Back to the Source: Australian Investigative Journalism Conference

ACIJ-Invest Journalism 2011

Multimedia Social Sciences (General)

Back to the Source: ACIJ Investigative Journalism Conference
16-17 September 2011 @ University of Technology, Sydney

The Australian Centre for Independent Journalism (ACIJ) is now calling for papers for its national Investigative Journalism Conference, Back to the Source, to be held in Sydney on 16-17 September @ UTS.

Papers will also be considered for inclusion in the Pacific Journalism Review May 2012.

This year the conference will focus on a key aspect of how investigative journalists work: their relationship with their sources.

Australian journalists welcomed the passing of Federal shield laws to protect their sources earlier this month.

Yet at the very same time, 2 court cases underway in NSW show how fragile that protection may be.

The NSW Crime Commission has issued subpoenas demanding that two Sydney Morning Herald journalists, Linton Besser and Dylan Welch, hand over their mobile phones and SIM cards to its lawyers. Besser and Welch have been investigating a high-profile legal battle between the Crime Commission and the Police Integrity Commission.

The subpoenas also call for them to hand over documents, phone accounts and any other communication relating to contact with PIC officers – a clear attempt to identify the journalists’ sources.

In a separate case, property developer Helen Liu is taking action in the NSW Supreme Court action against The Age and Fairfax journalists Richard Baker, Phillip Dorling and Nick McKenzie, seeking to have them reveal sources for their story alleging a corrupt relationship between Ms Liu and former Defence Minister Joel Fitzgibbon.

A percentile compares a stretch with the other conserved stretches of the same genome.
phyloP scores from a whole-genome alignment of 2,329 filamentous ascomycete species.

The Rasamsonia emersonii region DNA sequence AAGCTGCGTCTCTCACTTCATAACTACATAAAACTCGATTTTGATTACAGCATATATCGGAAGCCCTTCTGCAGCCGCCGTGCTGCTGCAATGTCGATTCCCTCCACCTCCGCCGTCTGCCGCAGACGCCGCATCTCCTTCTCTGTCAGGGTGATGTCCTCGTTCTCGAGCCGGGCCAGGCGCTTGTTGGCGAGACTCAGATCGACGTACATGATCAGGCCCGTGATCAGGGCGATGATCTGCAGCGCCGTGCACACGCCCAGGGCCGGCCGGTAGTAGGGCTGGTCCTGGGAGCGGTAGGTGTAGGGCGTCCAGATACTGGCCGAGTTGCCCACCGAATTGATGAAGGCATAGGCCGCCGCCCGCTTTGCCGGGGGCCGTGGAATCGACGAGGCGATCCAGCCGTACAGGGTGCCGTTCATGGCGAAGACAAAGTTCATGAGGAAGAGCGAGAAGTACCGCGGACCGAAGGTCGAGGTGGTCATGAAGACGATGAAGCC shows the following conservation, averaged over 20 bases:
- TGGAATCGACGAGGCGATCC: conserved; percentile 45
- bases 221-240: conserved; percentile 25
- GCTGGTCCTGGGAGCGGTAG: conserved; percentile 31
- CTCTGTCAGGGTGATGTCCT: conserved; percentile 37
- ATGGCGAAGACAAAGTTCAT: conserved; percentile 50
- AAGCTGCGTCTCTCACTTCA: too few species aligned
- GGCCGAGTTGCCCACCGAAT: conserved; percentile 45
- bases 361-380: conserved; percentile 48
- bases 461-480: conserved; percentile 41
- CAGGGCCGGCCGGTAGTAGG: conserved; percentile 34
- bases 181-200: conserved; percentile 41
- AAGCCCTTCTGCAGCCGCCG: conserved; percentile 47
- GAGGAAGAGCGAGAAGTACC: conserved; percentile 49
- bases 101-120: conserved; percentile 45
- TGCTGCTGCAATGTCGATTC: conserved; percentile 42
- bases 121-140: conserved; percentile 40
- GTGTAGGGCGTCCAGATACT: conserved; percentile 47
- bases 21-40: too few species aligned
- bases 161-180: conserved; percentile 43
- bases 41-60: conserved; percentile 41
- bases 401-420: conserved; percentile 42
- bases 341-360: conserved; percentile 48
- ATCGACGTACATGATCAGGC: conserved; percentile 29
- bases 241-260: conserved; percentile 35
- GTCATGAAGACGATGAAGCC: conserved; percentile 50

On a more positive front, Federal FOI legislation and reforms such as the GIPA (Government Public Access Information Act) NSW promise greater access for journalists and a strengthened public right to know.

Yet both State and Federal governments continue to use personal privacy and confidentiality provisions, and commercial confidentiality, to deny journalists access to information about the workings and decision-making processes of bureaucracy – with the recent controversies surrounding the Christmas Island detention centre providing a powerful case study.

At a global level, the Wikileaks saga has raised fundamental questions about the relationship between sources and journalists. Investigative journalists are also grappling with the challenges and opportunities opened up by data-journalism, crowd-sourcing and other forms of computer-assisted journalism.

The conference will seek to encourage debate on all these issues, and offer practical workshops on new tools and methods for investigative journalists.

There will be both a peer-reviewed and professional stream over the 2 days.

Abstracts: Please send abstracts of between 2-300 words to by 10 June 2011.

The abstracts will be peer-reviewed prior to the conference.